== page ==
Sign in

Commuter assignments – pragmatism at a cost?

Commuter assignments are one solution to getting your talent to where it’s needed, when it’s needed. But does it come at a price? Barry Rodin, Chief Economist at ECA International, reports on findings from ECA’s recent commuter assignment survey.

Recruiting and retaining employees who can adapt successfully to living and working abroad in addition to having the right technical skills has always been a challenge for international business. Using different international assignment types alongside the traditional long-term approach can give companies greater freedom to match the needs of the business with that of the individual. One of these is the international commuter assignment about which ECA recently conducted a survey: International Commuter Assignments and Business Trips. Below we look at highlights from the survey findings.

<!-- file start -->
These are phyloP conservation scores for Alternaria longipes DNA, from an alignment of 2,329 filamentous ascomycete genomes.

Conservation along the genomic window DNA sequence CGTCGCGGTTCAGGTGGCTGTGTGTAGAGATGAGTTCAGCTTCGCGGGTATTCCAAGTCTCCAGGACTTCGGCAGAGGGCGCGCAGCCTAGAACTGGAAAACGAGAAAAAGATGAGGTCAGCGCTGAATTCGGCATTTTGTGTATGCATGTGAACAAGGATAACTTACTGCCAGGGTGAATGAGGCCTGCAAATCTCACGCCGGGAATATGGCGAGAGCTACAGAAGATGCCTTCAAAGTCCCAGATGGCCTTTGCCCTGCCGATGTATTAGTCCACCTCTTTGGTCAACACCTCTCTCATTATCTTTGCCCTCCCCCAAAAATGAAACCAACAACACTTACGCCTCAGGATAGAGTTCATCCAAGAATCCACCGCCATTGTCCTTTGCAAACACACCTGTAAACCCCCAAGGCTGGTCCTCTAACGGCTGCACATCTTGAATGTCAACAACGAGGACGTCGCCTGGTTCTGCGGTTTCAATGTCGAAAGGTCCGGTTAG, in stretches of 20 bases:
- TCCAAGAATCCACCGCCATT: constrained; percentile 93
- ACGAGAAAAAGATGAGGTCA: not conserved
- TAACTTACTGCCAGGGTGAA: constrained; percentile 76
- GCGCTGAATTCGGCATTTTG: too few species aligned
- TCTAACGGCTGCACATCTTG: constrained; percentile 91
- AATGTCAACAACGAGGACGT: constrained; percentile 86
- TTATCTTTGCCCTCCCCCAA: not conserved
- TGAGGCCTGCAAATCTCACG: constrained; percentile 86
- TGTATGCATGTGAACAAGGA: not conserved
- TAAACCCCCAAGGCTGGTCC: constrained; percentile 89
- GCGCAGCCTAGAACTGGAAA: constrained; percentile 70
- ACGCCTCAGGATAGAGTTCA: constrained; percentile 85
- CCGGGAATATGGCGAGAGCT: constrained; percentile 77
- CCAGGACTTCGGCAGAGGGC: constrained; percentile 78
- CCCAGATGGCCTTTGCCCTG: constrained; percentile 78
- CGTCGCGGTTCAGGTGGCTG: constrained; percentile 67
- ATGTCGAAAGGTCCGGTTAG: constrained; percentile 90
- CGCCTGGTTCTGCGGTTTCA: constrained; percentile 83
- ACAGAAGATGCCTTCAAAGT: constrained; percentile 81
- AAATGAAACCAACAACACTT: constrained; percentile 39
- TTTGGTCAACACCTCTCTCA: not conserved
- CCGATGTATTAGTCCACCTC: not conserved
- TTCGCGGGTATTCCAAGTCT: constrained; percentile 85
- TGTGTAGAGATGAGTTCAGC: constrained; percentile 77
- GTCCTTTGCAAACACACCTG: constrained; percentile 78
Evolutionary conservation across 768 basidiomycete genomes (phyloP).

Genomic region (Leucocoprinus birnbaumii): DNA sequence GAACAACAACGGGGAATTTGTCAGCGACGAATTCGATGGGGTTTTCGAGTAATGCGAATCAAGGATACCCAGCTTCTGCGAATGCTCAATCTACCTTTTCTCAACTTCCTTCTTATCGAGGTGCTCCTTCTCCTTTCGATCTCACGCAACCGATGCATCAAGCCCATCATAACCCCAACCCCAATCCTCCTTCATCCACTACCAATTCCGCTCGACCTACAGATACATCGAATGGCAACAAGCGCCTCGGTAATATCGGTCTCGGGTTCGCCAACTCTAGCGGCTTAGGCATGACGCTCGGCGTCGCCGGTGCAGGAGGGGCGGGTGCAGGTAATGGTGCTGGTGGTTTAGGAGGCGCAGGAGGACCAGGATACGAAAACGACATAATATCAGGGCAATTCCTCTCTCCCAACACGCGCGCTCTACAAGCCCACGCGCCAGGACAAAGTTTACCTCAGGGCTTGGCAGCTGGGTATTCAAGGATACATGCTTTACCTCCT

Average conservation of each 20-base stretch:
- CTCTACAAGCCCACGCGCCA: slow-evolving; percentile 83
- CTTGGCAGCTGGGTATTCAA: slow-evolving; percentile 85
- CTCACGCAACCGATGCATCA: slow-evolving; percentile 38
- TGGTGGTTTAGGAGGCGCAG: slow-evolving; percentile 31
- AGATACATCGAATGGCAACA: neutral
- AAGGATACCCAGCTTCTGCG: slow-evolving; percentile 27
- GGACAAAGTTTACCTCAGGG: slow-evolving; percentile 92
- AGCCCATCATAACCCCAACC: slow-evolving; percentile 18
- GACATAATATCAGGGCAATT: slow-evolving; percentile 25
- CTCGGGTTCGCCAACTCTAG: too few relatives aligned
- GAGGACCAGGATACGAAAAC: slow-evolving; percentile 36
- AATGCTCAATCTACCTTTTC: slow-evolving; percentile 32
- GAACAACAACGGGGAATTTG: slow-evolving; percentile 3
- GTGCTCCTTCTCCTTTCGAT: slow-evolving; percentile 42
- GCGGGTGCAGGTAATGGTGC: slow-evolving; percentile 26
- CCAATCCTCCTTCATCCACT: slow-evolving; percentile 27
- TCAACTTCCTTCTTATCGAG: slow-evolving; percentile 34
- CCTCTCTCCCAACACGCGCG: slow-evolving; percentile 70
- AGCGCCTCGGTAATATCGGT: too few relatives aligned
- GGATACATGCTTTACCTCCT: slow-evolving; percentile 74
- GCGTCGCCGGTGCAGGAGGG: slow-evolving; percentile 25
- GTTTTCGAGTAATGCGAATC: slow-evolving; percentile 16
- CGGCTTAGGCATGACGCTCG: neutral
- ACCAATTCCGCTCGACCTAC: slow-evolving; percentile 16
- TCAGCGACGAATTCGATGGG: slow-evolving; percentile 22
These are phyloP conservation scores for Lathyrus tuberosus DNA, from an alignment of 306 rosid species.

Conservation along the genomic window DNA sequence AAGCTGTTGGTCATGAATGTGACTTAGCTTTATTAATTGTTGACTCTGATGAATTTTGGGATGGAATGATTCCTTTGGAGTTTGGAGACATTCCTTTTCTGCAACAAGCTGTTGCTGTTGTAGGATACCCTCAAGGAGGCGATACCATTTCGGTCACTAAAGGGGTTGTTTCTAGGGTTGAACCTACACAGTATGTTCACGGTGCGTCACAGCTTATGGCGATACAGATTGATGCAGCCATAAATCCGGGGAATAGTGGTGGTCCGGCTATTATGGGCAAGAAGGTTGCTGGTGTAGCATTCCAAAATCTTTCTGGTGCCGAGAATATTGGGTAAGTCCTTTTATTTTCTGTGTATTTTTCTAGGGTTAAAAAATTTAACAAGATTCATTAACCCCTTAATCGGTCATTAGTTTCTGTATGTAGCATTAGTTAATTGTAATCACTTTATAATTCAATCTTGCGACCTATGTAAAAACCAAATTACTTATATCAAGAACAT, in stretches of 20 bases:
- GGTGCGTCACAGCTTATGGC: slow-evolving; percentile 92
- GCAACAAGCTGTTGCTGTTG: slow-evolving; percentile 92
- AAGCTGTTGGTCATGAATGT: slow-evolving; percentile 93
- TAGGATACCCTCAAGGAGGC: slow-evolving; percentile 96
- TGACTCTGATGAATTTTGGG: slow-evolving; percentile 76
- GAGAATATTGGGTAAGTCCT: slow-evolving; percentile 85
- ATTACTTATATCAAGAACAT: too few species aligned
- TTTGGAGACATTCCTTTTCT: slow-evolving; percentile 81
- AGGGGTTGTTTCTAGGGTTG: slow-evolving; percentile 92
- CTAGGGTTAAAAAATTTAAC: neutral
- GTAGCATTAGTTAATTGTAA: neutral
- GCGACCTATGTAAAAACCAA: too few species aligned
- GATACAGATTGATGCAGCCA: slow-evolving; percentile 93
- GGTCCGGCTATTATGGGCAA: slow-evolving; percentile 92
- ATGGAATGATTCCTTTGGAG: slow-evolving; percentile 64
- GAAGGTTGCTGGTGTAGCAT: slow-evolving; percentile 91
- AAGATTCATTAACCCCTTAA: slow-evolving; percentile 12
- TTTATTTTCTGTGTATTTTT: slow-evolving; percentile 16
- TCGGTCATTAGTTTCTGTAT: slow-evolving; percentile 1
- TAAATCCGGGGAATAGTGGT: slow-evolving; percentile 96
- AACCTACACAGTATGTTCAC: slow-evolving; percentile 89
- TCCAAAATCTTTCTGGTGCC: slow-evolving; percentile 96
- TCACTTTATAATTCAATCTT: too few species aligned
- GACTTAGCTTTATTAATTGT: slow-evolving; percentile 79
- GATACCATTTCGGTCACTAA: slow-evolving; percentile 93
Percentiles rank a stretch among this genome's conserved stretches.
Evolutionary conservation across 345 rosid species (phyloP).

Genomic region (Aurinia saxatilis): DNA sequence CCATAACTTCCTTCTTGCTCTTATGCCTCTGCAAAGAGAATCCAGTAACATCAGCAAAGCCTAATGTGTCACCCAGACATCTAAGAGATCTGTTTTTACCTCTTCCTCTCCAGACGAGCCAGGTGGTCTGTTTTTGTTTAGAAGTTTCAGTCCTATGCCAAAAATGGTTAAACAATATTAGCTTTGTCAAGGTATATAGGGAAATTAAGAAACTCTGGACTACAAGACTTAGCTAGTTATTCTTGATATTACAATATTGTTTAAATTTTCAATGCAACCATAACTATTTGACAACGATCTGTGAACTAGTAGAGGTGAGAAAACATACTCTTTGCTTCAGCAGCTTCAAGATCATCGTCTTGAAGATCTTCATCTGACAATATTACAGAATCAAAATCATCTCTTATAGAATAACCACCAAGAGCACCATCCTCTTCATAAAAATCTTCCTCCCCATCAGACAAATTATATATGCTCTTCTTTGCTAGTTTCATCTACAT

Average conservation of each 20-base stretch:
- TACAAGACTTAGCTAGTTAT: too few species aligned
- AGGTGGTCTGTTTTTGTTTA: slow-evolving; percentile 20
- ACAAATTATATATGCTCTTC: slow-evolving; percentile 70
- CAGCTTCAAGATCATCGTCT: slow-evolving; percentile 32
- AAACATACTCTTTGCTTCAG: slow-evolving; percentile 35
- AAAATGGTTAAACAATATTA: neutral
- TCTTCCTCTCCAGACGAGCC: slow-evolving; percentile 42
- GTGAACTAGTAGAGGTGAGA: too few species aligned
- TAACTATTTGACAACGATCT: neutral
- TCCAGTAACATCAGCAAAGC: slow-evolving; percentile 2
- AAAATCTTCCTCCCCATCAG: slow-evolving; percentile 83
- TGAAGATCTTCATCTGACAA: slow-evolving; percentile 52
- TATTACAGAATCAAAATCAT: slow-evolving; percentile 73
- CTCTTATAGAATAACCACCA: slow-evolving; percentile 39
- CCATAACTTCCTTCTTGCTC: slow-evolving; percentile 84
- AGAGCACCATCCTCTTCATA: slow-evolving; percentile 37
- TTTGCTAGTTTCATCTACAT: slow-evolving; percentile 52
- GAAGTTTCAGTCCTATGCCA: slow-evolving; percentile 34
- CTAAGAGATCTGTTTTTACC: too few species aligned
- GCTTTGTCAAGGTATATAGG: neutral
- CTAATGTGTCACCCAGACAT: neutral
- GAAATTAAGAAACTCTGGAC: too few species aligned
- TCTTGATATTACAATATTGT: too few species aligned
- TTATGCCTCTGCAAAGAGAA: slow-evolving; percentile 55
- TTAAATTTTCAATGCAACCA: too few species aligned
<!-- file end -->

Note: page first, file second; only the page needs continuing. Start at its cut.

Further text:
A minority practice growing in popularity

Almost half the companies ECA surveyed anticipate commuter assignments increasing at a faster rate than their total assignee workforce over the next three years. This figure is significantly higher among industries, including engineering, construction and mining, where increased project work in high-growth emerging markets is anticipated.

A quick response that can remove barriers...